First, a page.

Wednesday, November 7, 2012

Laplace’s Creative Idea

“We may regard the present state of the universe as the effect of its past and the cause of its future. An intellect which at a certain moment would know all forces that set nature in motion, and all positions of all items of which nature is composed, if this intellect were also vast enough to submit these data to analysis, it would embrace in a single formula the movements of the greatest bodies of the universe and those of the tiniest atom; for such an intellect nothing would be uncertain and the future just like the past would be present before its eyes.”
                                                 —Pierre Simon Laplace, A Philosophical Essay on Probabilities

Laplace’s idea has intrigued and disturbed over the years.  The general thinking is that quantum mechanics rendered Laplace’s position moot, as you cannot know both the exact position and the exact motion of a particle.  I believe, however, that Laplace’s position fails even without quantum mechanics.  Here’s why.

Laplace’s posits an all knowing intellect, but then places that intellect outside of, and utterly passive to, the Universe.  There are two problems with this.  First, by definition, nothing can be outside the Universe.  Second, it is completely arbitrary to make this all-knowing intellect passive to the material world.  Why should we not assume that this intellect is itself like a typical scientist, who would use its knowledge to try to make the world better?  If we assume such an intellect, then Laplace’s conclusion quickly falls apart.  

If the intellect modifies the world based on its knowledge, then it has to have a pre-knowledge of how it will change the world and include that in its analysis of the world.  But with this knowledge it can change its own behavior, and so it would have to include that in its analysis and so on ad infinitum.  Once we assume the all-knowing agent is in the universe and active, then we have to come to the conclusion that the future would be uncertain for this all knowing, active being.**  

While all this is quite theoretical, it actually points to the reality of our world.  Scientific knowledge has certainly not made our world more certain and predictable, quite the opposite.  Yes, we can predict lunar and solar eclipses and the orbits of the planets and satellites to great specificity, but down here on earth the situation is much different.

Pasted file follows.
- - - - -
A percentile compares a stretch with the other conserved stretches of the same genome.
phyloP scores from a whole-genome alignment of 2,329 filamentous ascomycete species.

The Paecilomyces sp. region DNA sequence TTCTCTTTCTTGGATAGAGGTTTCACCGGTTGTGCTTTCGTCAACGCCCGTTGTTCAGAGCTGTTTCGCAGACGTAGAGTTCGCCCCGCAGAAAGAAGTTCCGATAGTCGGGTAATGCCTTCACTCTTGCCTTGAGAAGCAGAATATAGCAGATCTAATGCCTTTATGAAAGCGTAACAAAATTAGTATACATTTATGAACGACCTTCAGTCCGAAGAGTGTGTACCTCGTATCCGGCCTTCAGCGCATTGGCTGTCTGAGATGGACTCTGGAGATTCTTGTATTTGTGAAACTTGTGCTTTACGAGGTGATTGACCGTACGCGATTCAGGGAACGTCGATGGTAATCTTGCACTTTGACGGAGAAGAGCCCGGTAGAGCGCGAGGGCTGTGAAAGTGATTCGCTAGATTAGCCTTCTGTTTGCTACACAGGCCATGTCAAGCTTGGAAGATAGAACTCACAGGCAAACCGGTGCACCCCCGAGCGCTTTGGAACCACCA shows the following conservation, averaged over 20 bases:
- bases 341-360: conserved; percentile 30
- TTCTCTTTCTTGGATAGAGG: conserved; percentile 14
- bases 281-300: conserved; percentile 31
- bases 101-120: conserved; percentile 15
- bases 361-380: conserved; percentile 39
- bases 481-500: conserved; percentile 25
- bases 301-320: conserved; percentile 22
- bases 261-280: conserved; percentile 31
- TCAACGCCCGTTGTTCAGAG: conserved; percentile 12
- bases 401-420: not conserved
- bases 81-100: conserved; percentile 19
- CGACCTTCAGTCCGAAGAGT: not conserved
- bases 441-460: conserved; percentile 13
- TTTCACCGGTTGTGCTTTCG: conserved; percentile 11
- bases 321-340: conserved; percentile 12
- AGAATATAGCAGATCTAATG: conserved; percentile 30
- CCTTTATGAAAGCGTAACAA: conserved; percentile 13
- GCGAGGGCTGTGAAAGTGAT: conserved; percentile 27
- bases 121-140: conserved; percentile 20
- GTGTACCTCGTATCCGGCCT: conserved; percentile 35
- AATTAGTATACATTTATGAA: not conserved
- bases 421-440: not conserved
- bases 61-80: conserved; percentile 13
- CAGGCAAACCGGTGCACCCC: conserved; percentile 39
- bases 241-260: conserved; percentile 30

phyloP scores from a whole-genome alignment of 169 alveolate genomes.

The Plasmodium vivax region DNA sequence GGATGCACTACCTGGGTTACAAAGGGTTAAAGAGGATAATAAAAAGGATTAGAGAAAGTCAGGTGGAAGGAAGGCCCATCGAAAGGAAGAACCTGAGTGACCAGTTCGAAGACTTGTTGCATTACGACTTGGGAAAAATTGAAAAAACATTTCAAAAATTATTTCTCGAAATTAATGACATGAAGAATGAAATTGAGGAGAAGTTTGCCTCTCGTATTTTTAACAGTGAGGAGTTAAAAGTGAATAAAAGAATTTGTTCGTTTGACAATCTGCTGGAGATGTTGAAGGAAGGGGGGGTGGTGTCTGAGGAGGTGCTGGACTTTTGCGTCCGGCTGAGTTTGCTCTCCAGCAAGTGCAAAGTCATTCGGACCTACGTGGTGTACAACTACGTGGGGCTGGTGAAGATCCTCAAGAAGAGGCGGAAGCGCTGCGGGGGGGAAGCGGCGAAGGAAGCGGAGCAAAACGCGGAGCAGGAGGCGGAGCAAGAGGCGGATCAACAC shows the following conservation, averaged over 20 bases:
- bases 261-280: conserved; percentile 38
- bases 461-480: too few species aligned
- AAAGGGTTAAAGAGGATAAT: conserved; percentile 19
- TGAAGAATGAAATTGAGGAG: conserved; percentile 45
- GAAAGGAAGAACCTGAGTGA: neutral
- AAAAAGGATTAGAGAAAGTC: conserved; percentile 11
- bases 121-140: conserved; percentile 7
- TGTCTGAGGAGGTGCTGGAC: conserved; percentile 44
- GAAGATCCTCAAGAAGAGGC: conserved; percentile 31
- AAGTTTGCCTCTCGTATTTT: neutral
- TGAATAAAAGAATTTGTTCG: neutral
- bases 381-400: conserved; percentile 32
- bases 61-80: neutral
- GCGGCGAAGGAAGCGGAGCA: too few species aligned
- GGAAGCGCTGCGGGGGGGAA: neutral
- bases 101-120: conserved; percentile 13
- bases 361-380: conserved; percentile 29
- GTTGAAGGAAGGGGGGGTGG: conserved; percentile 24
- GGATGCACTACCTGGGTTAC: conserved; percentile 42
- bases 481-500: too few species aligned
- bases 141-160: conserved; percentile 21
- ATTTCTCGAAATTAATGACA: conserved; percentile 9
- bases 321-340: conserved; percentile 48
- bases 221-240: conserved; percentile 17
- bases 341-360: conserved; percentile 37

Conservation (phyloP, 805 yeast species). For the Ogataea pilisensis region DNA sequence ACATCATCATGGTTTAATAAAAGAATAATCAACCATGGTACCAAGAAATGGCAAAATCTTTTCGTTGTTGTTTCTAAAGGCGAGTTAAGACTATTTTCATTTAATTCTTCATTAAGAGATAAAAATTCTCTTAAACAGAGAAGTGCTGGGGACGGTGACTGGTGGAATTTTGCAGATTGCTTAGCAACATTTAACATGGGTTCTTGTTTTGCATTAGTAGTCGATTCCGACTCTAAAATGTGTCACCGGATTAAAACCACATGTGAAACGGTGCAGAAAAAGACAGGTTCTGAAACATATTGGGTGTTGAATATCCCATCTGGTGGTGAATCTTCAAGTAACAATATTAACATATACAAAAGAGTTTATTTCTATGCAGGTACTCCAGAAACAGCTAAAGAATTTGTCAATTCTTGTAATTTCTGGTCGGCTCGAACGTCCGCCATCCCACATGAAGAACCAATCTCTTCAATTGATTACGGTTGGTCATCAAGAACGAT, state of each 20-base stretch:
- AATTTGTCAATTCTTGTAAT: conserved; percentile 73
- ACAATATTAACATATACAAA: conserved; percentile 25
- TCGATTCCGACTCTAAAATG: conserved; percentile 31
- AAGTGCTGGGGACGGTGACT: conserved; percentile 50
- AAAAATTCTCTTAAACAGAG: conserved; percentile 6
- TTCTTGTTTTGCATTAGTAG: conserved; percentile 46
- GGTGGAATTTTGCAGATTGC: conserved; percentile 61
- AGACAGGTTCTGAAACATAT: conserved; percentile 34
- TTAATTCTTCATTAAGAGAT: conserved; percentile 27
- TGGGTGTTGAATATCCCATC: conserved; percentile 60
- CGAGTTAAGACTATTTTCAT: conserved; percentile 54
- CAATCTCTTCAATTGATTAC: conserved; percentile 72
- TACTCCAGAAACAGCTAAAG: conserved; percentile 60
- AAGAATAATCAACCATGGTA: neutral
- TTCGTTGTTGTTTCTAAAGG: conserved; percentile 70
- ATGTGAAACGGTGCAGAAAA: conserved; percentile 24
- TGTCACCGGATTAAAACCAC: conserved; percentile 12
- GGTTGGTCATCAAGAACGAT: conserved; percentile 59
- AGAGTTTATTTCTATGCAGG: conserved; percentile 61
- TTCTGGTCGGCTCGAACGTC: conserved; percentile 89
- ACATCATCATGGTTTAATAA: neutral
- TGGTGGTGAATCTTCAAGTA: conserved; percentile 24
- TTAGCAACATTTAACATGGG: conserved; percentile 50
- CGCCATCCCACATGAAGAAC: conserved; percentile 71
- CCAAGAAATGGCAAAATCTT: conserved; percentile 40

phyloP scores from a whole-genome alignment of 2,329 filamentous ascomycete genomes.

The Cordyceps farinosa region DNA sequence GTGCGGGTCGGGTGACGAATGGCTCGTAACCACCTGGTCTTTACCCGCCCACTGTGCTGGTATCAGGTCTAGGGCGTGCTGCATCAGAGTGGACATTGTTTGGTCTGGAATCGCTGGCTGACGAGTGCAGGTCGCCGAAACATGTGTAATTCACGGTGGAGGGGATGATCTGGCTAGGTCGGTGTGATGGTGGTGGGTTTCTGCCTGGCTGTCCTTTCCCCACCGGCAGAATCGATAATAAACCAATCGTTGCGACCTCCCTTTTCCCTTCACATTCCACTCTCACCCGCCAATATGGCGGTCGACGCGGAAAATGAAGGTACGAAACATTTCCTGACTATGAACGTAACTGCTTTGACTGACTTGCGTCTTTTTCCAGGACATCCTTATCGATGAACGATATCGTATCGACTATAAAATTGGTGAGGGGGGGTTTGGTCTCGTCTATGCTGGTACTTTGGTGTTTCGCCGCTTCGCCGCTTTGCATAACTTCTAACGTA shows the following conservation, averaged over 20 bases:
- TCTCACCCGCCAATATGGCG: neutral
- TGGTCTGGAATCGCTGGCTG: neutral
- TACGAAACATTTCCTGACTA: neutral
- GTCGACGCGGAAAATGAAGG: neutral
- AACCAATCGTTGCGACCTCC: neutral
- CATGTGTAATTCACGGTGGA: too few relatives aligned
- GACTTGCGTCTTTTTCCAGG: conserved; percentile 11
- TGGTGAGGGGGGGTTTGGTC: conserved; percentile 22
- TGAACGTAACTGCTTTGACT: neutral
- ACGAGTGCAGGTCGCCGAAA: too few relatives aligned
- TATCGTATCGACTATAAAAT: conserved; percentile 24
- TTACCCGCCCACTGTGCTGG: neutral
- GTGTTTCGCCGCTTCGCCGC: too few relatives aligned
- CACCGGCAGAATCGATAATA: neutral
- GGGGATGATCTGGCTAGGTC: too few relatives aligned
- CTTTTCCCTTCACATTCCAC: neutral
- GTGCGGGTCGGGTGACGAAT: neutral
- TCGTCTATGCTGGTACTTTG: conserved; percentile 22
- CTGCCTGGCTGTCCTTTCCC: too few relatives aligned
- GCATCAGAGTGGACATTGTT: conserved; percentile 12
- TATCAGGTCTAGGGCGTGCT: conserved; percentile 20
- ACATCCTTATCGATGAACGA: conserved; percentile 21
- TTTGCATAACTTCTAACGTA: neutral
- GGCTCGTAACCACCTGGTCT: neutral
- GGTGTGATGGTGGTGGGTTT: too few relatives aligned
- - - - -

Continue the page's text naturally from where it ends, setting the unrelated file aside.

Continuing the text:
People living in the world prior to the rise of science had a fairly good sense of what the world of their children’s children’s children would be like – it would be fairly similar to the world they inhabited.  Most of the time this would be correct.  My parents, who were born early in the 20th Century could scarcely have imagined in their youth the world that I now live in with its nuclear weapons, space travel, computers, the Internet, exponential population increase, etc.  Similarly, I have little sense of the world my children will inhabit if they live to be my age.  We imagine that the future will be filled with new technologies, but our past experience tells us that the technologies we imagine are not likely to be those that actually appear.

We do not know how creative minds create, but feedback is obviously important.  The feedback that spurs creativity is a relationship between a dynamic mind and a dynamic world -- mind changes world, world changes mind in an ever iterative spiral.  Dynamic, interactive relationships cannot be reduced, as to reduce to one side of the relationship or the other is to get an incomplete picture.  If this aspect of the world cannot be reduced, Laplace’s assumption about the universal validity of reductionism is insufficient.   In the end, Laplace’s universe is an imaginary one.  Its invention, however, had significant causal effects on our little earth.  The view it presented helped initiate the Romantic Movement in the arts.  Now that is something that I suspect Laplace didn’t predict.

** (By this same reasoning, a loving god that occasionally changed the course of the world’s events because of that love could not be omniscient – the occasions and results of its love ultimately would be mysterious even to it.  Indeed, the concept of love without the accompanying concept of mystery signifies nothing.)

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